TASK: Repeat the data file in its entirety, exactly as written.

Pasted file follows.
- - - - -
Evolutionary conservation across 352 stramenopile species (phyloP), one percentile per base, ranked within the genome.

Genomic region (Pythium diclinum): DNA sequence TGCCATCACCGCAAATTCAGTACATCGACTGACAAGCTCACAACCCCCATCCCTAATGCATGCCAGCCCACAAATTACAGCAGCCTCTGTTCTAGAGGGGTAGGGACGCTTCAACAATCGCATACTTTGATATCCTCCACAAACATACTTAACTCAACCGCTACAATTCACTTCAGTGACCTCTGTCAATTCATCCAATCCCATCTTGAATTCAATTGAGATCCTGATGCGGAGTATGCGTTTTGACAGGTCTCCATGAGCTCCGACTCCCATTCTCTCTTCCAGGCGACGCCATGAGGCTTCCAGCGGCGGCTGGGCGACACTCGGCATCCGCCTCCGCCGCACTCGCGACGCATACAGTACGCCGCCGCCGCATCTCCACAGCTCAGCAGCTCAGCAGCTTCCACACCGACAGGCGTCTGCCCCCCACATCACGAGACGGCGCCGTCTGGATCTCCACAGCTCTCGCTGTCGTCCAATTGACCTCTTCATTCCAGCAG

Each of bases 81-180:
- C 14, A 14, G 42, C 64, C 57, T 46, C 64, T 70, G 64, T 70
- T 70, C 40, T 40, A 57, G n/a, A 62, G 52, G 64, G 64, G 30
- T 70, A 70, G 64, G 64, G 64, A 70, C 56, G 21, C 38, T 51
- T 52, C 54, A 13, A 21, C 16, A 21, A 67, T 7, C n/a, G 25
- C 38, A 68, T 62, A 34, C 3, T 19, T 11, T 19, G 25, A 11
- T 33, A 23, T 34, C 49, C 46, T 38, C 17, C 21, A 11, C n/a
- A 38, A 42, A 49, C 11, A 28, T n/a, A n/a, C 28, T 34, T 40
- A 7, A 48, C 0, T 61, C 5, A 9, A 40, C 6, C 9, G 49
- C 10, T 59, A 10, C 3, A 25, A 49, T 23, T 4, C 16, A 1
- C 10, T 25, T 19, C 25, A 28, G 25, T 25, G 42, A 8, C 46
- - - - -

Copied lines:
Evolutionary conservation across 352 stramenopile species (phyloP), one percentile per base, ranked within the genome.

Genomic region (Pythium diclinum): DNA sequence TGCCATCACCGCAAATTCAGTACATCGACTGACAAGCTCACAACCCCCATCCCTAATGCATGCCAGCCCACAAATTACAGCAGCCTCTGTTCTAGAGGGGTAGGGACGCTTCAACAATCGCATACTTTGATATCCTCCACAAACATACTTAACTCAACCGCTACAATTCACTTCAGTGACCTCTGTCAATTCATCCAATCCCATCTTGAATTCAATTGAGATCCTGATGCGGAGTATGCGTTTTGACAGGTCTCCATGAGCTCCGACTCCCATTCTCTCTTCCAGGCGACGCCATGAGGCTTCCAGCGGCGGCTGGGCGACACTCGGCATCCGCCTCCGCCGCACTCGCGACGCATACAGTACGCCGCCGCCGCATCTCCACAGCTCAGCAGCTCAGCAGCTTCCACACCGACAGGCGTCTGCCCCCCACATCACGAGACGGCGCCGTCTGGATCTCCACAGCTCTCGCTGTCGTCCAATTGACCTCTTCATTCCAGCAG

Each of bases 81-180:
- C 14, A 14, G 42, C 64, C 57, T 46, C 64, T 70, G 64, T 70
- T 70, C 40, T 40, A 57, G n/a, A 62, G 52, G 64, G 64, G 30
- T 70, A 70, G 64, G 64, G 64, A 70, C 56, G 21, C 38, T 51
- T 52, C 54, A 13, A 21, C 16, A 21, A 67, T 7, C n/a, G 25
- C 38, A 68, T 62, A 34, C 3, T 19, T 11, T 19, G 25, A 11
- T 33, A 23, T 34, C 49, C 46, T 38, C 17, C 21, A 11, C n/a
- A 38, A 42, A 49, C 11, A 28, T n/a, A n/a, C 28, T 34, T 40
- A 7, A 48, C 0, T 61, C 5, A 9, A 40, C 6, C 9, G 49
- C 10, T 59, A 10, C 3, A 25, A 49, T 23, T 4, C 16, A 1
- C 10, T 25, T 19, C 25, A 28, G 25, T 25, G 42, A 8, C 46